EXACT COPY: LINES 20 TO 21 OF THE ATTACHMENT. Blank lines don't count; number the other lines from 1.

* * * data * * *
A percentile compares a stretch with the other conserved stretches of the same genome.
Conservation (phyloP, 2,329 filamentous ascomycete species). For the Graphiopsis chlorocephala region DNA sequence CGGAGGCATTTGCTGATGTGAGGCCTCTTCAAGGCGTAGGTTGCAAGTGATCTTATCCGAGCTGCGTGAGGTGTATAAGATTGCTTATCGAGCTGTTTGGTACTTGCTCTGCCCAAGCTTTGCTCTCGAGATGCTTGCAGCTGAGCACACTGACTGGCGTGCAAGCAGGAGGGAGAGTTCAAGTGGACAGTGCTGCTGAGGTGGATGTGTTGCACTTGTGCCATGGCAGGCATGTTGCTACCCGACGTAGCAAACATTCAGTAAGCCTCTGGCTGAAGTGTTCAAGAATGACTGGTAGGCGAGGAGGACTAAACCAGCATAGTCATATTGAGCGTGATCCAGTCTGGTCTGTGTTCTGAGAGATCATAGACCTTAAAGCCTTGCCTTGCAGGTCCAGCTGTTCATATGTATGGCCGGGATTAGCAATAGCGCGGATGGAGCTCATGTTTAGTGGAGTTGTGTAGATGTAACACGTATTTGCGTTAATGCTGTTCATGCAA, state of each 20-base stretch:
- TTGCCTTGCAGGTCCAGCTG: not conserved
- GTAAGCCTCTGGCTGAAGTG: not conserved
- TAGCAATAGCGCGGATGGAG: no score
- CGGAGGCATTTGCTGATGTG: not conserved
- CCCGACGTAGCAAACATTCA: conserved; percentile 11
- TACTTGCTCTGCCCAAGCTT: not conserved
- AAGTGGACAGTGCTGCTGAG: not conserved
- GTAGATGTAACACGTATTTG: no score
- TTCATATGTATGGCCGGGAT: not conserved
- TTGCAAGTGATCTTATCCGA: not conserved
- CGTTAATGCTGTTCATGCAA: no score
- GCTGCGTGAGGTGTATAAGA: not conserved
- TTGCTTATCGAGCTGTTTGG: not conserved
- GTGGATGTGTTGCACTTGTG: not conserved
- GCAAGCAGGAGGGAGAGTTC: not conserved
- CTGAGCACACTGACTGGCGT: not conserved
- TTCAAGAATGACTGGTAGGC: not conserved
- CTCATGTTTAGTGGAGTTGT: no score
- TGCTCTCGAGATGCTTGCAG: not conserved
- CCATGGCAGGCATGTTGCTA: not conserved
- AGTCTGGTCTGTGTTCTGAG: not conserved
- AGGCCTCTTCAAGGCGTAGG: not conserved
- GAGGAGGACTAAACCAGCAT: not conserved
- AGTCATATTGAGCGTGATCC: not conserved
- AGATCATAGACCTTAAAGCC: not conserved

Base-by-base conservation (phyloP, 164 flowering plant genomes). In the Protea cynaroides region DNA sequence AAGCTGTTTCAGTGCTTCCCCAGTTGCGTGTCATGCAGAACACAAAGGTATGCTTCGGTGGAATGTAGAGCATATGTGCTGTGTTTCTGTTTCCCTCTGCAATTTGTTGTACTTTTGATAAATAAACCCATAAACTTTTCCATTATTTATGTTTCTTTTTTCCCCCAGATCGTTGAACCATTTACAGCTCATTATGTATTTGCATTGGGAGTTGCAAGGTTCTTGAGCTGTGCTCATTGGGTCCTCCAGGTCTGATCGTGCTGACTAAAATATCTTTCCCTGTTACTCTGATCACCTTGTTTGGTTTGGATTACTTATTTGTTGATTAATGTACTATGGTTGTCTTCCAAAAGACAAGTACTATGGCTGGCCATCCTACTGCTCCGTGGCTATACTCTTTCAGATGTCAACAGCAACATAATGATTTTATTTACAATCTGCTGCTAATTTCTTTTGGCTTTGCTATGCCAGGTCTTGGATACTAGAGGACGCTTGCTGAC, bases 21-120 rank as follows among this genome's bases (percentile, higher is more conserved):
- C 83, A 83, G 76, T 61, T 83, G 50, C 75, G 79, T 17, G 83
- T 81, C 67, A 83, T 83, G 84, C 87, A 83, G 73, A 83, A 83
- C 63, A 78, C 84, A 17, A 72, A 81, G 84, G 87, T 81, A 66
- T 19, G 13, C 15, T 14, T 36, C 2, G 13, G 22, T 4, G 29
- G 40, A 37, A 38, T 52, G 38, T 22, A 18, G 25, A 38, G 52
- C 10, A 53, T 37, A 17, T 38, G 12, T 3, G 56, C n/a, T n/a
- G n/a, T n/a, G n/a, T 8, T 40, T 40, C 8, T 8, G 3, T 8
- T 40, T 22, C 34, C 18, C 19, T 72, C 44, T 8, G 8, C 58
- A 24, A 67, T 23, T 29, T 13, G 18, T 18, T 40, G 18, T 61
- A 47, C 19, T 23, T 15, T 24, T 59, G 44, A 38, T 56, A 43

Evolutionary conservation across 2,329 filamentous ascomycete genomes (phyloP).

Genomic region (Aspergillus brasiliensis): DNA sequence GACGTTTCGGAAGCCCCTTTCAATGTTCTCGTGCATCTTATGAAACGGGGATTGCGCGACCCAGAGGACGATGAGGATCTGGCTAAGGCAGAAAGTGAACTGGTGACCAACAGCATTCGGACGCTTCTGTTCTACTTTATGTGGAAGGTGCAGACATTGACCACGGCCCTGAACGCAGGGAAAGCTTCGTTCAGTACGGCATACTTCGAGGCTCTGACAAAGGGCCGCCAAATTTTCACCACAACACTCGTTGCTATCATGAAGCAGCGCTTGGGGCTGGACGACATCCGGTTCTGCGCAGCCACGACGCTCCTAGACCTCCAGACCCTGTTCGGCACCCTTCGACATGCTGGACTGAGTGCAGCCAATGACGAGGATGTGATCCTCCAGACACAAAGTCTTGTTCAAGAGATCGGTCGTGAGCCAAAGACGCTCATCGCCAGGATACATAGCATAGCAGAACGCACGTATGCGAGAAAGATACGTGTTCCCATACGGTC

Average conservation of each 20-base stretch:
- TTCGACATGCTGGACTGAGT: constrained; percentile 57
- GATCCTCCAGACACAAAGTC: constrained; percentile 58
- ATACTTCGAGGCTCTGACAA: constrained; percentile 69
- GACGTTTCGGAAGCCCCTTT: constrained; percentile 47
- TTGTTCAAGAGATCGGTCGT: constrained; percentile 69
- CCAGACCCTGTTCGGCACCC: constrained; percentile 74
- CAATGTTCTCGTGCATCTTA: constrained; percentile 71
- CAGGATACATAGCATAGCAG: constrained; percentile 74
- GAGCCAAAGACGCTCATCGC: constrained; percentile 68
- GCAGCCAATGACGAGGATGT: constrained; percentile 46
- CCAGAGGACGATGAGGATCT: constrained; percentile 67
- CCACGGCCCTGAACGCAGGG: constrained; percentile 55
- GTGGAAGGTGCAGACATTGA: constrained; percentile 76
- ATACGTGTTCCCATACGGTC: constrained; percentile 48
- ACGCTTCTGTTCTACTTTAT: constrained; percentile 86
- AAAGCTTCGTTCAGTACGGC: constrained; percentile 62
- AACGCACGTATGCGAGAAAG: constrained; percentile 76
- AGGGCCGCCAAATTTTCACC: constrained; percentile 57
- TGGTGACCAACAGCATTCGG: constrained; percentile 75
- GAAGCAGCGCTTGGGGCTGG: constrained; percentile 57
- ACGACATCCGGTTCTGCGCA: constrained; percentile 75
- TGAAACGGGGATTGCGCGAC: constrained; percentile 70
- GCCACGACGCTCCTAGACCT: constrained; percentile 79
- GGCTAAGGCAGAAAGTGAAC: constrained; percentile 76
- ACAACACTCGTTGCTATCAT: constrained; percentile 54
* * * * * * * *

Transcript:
- CTCATGTTTAGTGGAGTTGT: no score
- TGCTCTCGAGATGCTTGCAG: not conserved